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Posts for tag: Bronchiolitis

By contactus@priority-pediatrics.com
October 07, 2017
Category: Infectious Disease
Tags: Cough   Facts   Bronchiolitis   RSV   Rhinovirus   Metapneumovirus  

According to a Decision Support in Medicine article published in Pediatric News, reinfections with RSV occur throughout life but generally are limited to the upper airway in healthy individuals.

The younger the child in whom RSV infection occurs, the more likely the disease will be severe, requiring hospitalization or intensive care. In a 2009 study, Hall et al., noted that 1.7% of infants less than 6 months of age in the United States were hospitalized for RSV infection, with considerable variation among communities throughout the country. Despite this high hospitalization rate, only approximately 40 children in the United States die each year from complications of bronchiolitis. Bronchiolitis tends to be more severe when associated with RSV than with other viral causes, such as influenza, parainfluenza, human metapneumovirus, and rhinovirus. Although many older children and young adults are infected with RSV, those infections tend to occur primarily in the upper respiratory tract. RSV becomes a problem again in old age: it is estimated that some 14,000 elderly Americans die of RSV-associated infections each year.

Lance Chilton, MD, FAAP

Professor of Pediatrics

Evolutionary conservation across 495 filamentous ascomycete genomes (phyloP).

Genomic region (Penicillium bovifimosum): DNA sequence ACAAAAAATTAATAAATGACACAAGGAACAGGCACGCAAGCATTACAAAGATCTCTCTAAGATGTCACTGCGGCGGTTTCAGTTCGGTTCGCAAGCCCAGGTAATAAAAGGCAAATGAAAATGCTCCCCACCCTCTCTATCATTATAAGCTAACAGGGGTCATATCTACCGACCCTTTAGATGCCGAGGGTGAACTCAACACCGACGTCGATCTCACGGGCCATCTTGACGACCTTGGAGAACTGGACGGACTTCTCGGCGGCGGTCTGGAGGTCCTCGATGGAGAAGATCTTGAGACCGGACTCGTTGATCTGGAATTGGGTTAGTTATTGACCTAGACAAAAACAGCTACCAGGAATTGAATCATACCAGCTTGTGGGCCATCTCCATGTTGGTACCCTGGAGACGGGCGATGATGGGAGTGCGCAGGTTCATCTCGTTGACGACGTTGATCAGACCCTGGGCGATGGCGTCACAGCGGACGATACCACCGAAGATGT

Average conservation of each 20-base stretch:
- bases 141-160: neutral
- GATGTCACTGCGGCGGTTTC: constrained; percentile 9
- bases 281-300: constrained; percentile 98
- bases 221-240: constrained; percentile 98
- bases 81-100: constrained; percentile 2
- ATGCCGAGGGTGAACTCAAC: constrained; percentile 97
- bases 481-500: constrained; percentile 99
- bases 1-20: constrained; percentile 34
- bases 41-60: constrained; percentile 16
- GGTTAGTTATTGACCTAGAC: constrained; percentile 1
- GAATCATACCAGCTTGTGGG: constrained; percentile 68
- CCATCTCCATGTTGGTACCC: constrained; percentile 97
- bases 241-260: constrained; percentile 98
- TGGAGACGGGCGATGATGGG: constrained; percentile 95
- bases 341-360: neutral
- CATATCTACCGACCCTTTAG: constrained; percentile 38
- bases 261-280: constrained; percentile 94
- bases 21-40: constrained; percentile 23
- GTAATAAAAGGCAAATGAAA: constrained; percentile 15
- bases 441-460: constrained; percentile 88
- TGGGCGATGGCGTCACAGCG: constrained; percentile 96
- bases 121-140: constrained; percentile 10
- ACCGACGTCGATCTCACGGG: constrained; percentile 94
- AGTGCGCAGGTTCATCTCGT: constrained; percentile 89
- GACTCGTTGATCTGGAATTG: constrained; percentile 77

University of New Mexico

 

In children with bronchiolitis, the duration of symptoms has been estimated at 2-3 weeks.

Explanation

According to a Decision Support in Medicine article published in Pediatric News, “[r]ecovery from bronchiolitis can require weeks; the median duration of symptoms has been estimated at 12 days, but up to 20% of children continued to have intermittent cough at 3 weeks after onset of illness. A long-term association with increased risk for asthma in later childhood has been demonstrated for infants with severe bronchiolitis requiring hospitalization, although it is unclear if this is a complication of bronchiolitis or an underlying characteristic of the child.”

Knowing the prolonged course of RSV infection is helpful to those caring for young children who have suffered the disease in helping everyone understand the persistence of symptoms and the likelihood of eventual recovery from them. Counseling on the expected course and the lack of available therapy to avoid or treat prolonged cough, increased nasal secretions, and respiratory distress will avoid impossibly optimistic predictions of quick relief.  Those caring for children—parents and health care providers alike—should be aware that cough medications have severely limited effectiveness; codeine-containing preparations should be avoided in children.

Lance Chilton, MD, FAAP

Professor of Pediatrics

University of New Mexico

RSV spreads by large droplet transmission directly from patient to patient or by contact with viral particles on surfaces, which remain infectious for several hours

 

The clinical course of human metapneumovirus (HMPV) and RSV appear to be similar. HMPV is “another paramyxovirus that has infectious characteristics similar to those of RSV in regard to seasonal characteristics and mode of infection. HMPV was relatively recently described, but studies of banked specimens show it consistently has accounted for 3% to 19% of bronchiolitis cases,” according to a Decision Support in Medicine article published in Pediatric News.

 
Rhinovirus is a common coinfecting agent with RSV or human metapneumovirus.
Rhinovirus, a cause of the common cold, is a common coinfecting agent with RSV or human metapneumovirus. “Rhinovirus has an emerging role as a cause of bronchiolitis and is more common in children older than 6 months of age. Rhinovirus is known as a common trigger of wheezing in older children with chronic lung disease and asthma,” according to a Decision Support in Medicine article published in Pediatric News.